I find it very difficult to see why many people can’t see what is painfully obvious to me. I suppose that’s why I have a passion for writing my Thought Provoking Perspectives. Let me take a moment to thank my many follows. I read this article written by Jack White, a frequent contributor to The Root, is a longtime observer of national politics that got me to thinking about a time most thought to be long gone. Then I looked at the striking similarities between the two pictures and said Hmmmm! You decide.
During the turbulent 1960s and '70s, segregationists like Alabama Gov. George Wallace and Boston anti-busing rabble-rouser Louise Day Hicks whipped up what was then known as "the White Backlash." It was nothing less than an all-out effort to use mob rule to roll back the gains of the civil rights movement and drive blacks back into second-class citizenship. It was a tactic that propelled Richard Nixon and, later, Ronald Reagan, to the presidency.I could not have said it better and that is my Thought Provoking Perspective…
And now, 50 years later, we're going through what Yogi Berra might call déjà vu all over again. Or maybe it's a true-life version of Ground Hog Day. But whatever you call it, we've seen this horror movie before -- call it White Backlash Part Deux. The Tea Party is no prettier this time around than it was in its previous incarnations. If Michele Bachmann or Rick Perry ever makes it to the White House, the backlash will deserve much of the blame.
That's the gloomy conclusion I reached this week after reading a portrait of the Tea Party movement drawn by political scientists David E. Campbell and Robert D. Putnam, authors of American Grace: How Religion Divides and Unites Us. In an op-ed piece for the New York Times, Campbell and Putnam confirm what many of us already knew and were deeply troubled about: Rather than being something new and spontaneous, the Tea Party is just the White Backlash gussied up in a tricornered hat, waving a flag reading, "Don't Tread on Me."
Despite the prominent presence of token African Americans like presidential candidate Herman Cain, Campbell and Putnam found, Tea Partiers are "overwhelmingly white, but even compared to other white Republicans, they had a low regard for immigrants and blacks long before Barack Obama was president, and they still do." Many of them are long-term hard-core GOP activists whose top priority is for their brand of evangelical Christianity to play a prominent role in politics.
They're the same old Bible-thumping, gun-toting, anti-government, racially resentful crowd who made Wallace a national political figure and helped Hicks turn Boston into a racial battlefield. It was their defection to the Republican Party back in the day that laid the basis for the nasty tone of our present-day racial politics, in which conservatism is equated with opposition to black equality. Their hostility to blacks predates Obama's ascent to the White House but was renewed and strengthened by it.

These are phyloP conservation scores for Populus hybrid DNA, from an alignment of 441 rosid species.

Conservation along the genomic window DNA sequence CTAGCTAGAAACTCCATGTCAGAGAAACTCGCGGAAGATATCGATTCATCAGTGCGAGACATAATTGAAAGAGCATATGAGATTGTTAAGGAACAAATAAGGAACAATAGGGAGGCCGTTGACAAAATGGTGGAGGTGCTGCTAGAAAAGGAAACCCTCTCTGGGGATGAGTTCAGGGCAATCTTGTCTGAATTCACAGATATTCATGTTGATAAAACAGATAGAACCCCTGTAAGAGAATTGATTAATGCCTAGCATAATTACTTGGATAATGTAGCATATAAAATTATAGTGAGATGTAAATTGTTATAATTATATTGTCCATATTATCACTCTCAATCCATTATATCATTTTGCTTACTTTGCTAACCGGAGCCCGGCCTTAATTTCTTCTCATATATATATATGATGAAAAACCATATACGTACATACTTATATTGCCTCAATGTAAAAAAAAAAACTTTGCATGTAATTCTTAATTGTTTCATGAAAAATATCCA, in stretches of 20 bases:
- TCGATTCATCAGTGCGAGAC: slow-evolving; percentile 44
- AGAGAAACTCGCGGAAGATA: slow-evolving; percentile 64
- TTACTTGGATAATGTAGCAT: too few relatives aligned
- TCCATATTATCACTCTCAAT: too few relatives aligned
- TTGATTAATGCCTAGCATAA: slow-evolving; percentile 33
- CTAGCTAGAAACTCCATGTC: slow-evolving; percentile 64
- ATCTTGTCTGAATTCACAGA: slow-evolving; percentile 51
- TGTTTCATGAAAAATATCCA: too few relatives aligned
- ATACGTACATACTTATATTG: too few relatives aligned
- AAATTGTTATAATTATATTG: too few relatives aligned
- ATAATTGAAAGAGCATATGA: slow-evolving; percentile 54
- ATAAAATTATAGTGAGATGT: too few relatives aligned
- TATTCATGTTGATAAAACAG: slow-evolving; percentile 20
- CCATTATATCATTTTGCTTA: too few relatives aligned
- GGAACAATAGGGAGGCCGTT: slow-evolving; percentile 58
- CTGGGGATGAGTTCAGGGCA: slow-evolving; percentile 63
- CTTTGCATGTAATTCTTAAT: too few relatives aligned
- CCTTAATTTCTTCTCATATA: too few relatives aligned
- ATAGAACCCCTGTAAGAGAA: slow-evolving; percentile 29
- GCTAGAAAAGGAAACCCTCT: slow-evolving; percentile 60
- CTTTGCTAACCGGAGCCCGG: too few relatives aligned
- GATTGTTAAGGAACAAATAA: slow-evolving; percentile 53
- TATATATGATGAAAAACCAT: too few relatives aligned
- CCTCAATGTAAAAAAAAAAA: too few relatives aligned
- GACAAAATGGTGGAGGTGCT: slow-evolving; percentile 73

Don't take my word for it. Writes Joan Walsh at Salon, "These are the same people who've been fighting the Democratic Party since the days of the Civil Rights Act, the Voting Rights Act and the beginning of the War on Poverty, almost 50 years ago. They associate those long overdue social reforms with giving folks, mainly black people, something they don't deserve. I sometimes think just calling them racist against our black president obscures the depths of their hatred for Democrats, period."
The Tea Party's leaders, of course, deny that racial bigotry has anything to do with their movement -- just as Perry denies that his loudmouthed campaign to restore state sovereignty has anything to do with the anti-black states' rights movement of the past. Indeed, black Tea Party favorite Rep. Allen West (R-Fla.) had the nerve to compare himself favorably to legendary freedom fighter Harriet Tubman.
I grant that the Tea Party's grievances go beyond racism to legitimate differences of opinion about taxes and government spending. But that doesn't explain why Perry feels comfortable insinuating that Obama's lack of military service suggests that he does not love America the way the Texas governor does.
Our first black president couldn't be more different from Perry, who, in his book Fed Up, describes himself as "the kind of guy who goes jogging in the morning, packing a Ruger .380 with laser sights and loaded with hollow-point bullets, and shoots a coyote that is threatening his daughter's dog."
When I read that kind of self-congratulatory chest-thumping, when I hear Perry sneering that the chairman of the Federal Reserve should get "ugly" treatment for his potentially "treasonous" conduct of monetary policy, or that global climate change is a hoax cooked up by scheming scientists, the rhetoric is all too familiar.
It's the voice of George Wallace, inveighing against "pointy-headed intellectuals," and Nixon's hatchet man Spiro T. Agnew denouncing the "nattering nabobs of negativism."
This isn't how you have a reasoned debate over serious national problems. This is how you stir up a mob.